We are sincerely grateful for the guidance of long-time liturgical organist and AGO member Mary F. Johnson, in assembling this information, and the various sites linked as references.
It’s the season when many musicians have church gigs, and we thought some suggestions might be in order.
As experienced musicians & AGO-certified organists know, true hymns have a specific & well-defined musical structure. Many of the oldest hymn tunes were set to the beat of marching Roman armies. Hymns were meant to praise God, and sometimes to keep the faithful awake, if you read the St. Ambrose research, so don’t drag that beat unless it’s traditional.
There are long-established traditions involved in most denominations’ holiday music, and a conscientious musician needs to spend time boning up on what’s appropriate for the church they’ll be serving.
Be advised: the choir director, cantor, pastor, or organist might not know, so be prepared to do your own research.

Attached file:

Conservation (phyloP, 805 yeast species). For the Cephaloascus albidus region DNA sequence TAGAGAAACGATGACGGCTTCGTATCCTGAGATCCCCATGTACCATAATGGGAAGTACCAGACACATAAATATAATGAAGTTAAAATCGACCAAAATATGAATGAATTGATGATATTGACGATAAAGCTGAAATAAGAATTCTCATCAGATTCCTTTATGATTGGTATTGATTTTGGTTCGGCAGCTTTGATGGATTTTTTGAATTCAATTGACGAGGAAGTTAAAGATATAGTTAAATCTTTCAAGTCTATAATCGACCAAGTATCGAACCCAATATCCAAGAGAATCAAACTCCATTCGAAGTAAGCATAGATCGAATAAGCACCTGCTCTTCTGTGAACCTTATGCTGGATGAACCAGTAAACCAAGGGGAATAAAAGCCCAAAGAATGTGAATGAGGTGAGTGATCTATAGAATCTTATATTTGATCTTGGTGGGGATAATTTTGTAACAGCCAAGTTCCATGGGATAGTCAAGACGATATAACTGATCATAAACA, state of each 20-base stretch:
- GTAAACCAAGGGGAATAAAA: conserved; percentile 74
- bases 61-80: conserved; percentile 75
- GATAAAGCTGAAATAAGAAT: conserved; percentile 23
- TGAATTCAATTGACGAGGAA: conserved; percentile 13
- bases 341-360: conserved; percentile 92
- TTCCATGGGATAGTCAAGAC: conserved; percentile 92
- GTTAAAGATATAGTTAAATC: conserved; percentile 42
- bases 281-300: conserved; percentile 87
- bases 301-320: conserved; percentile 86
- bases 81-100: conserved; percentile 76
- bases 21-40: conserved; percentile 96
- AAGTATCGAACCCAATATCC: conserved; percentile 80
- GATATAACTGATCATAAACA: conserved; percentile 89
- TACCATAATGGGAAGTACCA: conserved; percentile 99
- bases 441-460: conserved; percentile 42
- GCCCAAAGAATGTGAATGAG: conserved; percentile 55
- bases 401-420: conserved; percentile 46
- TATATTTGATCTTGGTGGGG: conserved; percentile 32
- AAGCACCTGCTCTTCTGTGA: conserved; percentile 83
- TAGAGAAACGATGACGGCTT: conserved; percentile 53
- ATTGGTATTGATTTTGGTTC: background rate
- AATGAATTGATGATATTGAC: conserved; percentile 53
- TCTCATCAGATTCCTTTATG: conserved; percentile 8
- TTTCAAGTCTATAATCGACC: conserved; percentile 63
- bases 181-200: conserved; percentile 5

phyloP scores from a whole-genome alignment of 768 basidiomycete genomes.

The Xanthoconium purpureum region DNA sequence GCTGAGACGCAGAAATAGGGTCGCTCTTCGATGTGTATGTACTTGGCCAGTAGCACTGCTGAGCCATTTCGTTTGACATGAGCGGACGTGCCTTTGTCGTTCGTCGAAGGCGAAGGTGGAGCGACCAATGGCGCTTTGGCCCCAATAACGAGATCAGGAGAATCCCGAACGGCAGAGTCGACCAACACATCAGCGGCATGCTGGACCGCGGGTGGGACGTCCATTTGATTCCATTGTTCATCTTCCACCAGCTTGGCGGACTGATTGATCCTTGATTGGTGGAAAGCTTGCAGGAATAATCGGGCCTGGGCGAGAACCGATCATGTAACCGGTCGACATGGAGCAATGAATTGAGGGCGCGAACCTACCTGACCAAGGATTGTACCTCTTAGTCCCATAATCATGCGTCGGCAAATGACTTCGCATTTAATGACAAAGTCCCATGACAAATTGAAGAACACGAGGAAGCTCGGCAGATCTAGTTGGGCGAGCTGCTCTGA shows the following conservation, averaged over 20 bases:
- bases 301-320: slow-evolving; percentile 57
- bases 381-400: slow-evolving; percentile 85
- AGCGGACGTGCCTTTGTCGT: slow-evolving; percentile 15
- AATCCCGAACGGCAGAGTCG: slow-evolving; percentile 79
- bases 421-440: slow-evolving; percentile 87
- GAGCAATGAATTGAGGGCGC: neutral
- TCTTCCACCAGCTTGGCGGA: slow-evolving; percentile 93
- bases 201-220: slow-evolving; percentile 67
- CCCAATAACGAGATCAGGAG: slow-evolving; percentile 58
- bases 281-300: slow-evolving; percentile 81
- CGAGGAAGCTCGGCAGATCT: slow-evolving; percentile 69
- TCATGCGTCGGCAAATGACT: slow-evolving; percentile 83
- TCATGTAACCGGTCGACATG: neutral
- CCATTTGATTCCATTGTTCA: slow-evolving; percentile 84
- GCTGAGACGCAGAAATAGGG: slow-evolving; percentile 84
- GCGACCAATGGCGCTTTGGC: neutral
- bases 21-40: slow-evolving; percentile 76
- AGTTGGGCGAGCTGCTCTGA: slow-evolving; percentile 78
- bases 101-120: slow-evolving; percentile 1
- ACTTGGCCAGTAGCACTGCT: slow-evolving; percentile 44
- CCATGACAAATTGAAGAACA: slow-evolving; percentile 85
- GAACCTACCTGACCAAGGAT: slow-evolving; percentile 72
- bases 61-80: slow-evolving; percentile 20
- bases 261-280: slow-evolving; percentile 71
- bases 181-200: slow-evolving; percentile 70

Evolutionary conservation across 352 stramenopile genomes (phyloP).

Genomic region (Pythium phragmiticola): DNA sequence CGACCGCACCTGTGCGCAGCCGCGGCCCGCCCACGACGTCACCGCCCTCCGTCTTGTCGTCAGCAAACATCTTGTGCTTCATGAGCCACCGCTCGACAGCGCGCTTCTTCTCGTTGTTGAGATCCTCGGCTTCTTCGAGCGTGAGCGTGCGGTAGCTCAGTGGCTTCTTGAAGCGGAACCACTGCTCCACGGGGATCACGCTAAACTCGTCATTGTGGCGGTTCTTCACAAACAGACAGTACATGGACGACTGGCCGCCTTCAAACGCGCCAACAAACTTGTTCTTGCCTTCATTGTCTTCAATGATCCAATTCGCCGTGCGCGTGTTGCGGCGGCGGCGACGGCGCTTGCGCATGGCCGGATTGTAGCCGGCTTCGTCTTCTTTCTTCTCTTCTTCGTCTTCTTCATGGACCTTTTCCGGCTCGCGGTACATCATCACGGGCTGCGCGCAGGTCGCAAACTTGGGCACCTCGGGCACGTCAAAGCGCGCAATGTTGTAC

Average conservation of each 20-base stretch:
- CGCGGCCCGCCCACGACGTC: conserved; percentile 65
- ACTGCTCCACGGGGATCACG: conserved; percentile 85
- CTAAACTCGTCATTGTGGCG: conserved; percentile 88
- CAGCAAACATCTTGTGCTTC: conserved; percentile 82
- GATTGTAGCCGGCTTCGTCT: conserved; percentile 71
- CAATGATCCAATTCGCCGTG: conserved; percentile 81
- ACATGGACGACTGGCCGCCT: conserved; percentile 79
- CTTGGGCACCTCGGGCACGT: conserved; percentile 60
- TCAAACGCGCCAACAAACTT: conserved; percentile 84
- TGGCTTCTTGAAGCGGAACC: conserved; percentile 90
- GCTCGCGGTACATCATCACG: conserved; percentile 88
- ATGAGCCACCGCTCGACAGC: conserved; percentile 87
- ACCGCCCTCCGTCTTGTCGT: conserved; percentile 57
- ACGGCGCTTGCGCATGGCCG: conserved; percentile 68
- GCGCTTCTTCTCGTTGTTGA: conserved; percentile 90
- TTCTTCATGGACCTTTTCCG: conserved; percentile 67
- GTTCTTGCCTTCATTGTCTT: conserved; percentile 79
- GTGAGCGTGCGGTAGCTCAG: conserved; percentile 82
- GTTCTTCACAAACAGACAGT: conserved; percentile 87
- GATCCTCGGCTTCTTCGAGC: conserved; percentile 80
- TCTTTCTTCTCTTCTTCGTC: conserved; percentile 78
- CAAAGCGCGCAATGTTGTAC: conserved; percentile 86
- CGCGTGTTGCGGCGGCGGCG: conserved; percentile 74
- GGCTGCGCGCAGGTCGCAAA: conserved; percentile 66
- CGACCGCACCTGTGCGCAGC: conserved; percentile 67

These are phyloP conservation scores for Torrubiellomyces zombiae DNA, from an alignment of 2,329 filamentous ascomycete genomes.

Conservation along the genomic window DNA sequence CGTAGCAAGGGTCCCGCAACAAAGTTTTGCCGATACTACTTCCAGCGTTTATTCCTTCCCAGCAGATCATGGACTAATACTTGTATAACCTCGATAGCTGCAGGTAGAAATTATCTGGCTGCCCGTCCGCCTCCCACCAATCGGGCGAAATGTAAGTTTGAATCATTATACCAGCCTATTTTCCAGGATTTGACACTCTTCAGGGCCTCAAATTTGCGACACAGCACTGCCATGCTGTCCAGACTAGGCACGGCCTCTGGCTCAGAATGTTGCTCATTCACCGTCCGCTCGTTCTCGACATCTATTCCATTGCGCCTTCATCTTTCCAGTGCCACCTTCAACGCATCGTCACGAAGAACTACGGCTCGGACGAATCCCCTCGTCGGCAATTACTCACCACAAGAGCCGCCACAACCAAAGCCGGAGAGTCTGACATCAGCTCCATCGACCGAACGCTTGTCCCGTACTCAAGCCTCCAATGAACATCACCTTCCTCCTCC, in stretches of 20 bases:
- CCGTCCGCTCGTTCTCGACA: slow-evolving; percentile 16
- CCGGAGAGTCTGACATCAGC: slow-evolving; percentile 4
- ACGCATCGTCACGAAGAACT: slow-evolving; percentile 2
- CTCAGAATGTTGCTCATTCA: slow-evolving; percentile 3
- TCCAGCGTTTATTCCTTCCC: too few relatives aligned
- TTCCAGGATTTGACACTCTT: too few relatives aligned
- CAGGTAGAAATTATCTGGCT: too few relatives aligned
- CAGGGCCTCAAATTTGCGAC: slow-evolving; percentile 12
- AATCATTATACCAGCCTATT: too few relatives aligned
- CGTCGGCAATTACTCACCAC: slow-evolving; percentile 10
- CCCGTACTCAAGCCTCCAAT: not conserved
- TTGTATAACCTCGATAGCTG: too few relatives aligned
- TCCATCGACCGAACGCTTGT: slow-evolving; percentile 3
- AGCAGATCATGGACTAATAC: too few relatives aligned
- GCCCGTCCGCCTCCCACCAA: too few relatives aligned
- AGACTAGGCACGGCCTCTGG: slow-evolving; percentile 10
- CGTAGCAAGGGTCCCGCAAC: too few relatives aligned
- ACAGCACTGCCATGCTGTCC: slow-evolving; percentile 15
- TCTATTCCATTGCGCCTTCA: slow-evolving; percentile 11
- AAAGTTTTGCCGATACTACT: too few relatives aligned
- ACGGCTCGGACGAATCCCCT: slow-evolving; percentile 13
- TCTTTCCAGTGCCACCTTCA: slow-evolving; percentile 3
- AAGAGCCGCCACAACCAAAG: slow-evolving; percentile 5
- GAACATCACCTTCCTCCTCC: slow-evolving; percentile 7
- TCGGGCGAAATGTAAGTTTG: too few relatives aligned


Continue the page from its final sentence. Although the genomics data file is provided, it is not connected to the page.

Be aware there may be church splits about musical traditions, particularly “traditional” vs. “contemporary,” and do the best you can in those circumstances.
Be certain you’ve got legal copies of any music you’re using, one for yourself, and one for your accompanist, if you’re soloing.
Be certain to find out what your accompaniment is: piano, organ, or other instruments.
Be aware there’s a world of difference between a traditional solo and a contemporary solo or hymn, and be certain you understand which one you should prepare.
There can be tremendous personal satisfaction from appropriately serving a church, and we hope these suggestions help.
The Hymn Society of Great Britain & Ireland
The Hymn Society
Yale Divinity School – excellent search engine for their Journal
Earliest beginnings of Hymnody – excellent short article
Short scholarly history of hymnody
St. Ambrose of Milan, known as the father of hymnody
St. Augustine & St. Ambrose
Early published collection of ecclesiastical songs
Christmas carols, includes international carol information